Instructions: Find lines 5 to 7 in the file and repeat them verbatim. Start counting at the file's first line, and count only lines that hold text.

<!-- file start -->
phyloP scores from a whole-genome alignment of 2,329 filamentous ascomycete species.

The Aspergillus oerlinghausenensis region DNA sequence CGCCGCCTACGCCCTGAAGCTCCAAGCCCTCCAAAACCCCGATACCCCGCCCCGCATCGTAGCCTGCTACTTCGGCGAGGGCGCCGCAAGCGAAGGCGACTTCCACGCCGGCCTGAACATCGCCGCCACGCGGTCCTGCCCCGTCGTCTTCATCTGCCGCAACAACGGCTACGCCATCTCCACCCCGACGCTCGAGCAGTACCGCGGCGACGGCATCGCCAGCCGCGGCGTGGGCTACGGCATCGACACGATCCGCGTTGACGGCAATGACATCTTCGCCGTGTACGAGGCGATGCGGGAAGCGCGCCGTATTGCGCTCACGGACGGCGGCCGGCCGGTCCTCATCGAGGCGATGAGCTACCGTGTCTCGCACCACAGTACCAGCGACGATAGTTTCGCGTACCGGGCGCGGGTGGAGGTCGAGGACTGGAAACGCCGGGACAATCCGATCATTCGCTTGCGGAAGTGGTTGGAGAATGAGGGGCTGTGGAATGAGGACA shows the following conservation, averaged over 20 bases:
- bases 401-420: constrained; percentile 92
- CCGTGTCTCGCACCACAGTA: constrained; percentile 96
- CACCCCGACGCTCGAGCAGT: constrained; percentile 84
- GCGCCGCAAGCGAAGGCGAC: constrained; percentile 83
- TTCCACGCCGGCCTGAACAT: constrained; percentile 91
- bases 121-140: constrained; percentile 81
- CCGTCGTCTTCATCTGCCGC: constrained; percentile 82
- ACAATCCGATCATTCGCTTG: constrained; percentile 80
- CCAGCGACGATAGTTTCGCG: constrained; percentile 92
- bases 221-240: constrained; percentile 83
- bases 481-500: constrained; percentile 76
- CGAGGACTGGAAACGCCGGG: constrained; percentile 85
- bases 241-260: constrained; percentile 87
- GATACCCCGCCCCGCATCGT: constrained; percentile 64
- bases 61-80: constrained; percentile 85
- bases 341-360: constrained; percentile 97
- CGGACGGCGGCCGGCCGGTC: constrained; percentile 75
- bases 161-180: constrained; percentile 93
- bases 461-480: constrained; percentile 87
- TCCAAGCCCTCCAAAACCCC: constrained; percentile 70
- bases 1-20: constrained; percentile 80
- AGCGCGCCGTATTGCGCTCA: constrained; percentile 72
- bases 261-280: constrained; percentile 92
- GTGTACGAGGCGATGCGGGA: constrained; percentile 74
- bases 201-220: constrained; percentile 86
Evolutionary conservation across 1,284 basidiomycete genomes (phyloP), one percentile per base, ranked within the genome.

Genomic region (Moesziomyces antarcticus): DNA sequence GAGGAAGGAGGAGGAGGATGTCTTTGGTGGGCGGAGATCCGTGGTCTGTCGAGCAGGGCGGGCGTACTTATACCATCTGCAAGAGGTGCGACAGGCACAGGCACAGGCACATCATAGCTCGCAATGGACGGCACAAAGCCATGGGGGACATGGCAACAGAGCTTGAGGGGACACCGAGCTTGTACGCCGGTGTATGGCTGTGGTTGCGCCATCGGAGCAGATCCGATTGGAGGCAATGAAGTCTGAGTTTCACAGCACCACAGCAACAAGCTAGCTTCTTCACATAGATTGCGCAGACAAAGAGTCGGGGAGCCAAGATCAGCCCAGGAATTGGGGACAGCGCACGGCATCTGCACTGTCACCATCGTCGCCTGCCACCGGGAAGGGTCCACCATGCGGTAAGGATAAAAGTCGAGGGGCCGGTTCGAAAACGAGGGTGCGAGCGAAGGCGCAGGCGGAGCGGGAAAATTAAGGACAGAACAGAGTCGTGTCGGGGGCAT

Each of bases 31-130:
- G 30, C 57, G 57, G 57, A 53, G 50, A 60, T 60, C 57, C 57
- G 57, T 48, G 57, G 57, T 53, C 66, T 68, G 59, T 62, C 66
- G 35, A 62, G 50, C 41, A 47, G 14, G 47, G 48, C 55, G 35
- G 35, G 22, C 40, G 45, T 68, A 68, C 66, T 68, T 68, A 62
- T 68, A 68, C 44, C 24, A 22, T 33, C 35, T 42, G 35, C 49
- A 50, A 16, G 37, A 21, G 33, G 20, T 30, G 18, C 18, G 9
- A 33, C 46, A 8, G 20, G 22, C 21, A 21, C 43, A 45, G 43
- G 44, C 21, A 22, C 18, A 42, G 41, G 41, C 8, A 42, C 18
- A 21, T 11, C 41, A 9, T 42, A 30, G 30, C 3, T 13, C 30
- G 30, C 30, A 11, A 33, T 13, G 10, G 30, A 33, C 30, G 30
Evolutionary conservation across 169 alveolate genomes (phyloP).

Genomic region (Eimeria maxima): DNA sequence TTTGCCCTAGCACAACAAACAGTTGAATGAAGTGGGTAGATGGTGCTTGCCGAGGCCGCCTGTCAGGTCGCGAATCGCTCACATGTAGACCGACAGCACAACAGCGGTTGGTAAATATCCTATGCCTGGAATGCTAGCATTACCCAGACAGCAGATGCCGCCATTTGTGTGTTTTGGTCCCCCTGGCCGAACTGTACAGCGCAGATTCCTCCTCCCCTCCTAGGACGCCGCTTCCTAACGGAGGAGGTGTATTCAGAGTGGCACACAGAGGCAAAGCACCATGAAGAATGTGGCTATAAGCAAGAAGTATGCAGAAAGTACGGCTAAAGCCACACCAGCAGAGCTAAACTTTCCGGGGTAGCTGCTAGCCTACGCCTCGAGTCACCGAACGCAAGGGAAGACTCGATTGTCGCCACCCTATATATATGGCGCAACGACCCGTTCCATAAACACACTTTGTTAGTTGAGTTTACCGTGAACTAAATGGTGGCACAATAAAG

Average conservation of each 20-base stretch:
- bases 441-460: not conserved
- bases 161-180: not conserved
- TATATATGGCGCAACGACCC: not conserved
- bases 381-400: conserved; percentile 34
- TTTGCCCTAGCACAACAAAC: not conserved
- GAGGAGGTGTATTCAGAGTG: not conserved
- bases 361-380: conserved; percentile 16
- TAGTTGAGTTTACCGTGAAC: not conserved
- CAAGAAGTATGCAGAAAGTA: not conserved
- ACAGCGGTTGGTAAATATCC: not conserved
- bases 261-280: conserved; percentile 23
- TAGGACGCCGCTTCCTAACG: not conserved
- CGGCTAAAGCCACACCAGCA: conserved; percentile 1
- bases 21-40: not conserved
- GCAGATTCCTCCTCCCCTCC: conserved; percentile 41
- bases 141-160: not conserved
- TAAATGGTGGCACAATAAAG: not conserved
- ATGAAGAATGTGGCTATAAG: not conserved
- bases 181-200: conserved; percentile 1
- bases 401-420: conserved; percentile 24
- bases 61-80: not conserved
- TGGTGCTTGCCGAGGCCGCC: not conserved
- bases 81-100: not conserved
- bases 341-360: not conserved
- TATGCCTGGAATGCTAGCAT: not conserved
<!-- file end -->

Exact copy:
- CACCCCGACGCTCGAGCAGT: constrained; percentile 84
- GCGCCGCAAGCGAAGGCGAC: constrained; percentile 83
- TTCCACGCCGGCCTGAACAT: constrained; percentile 91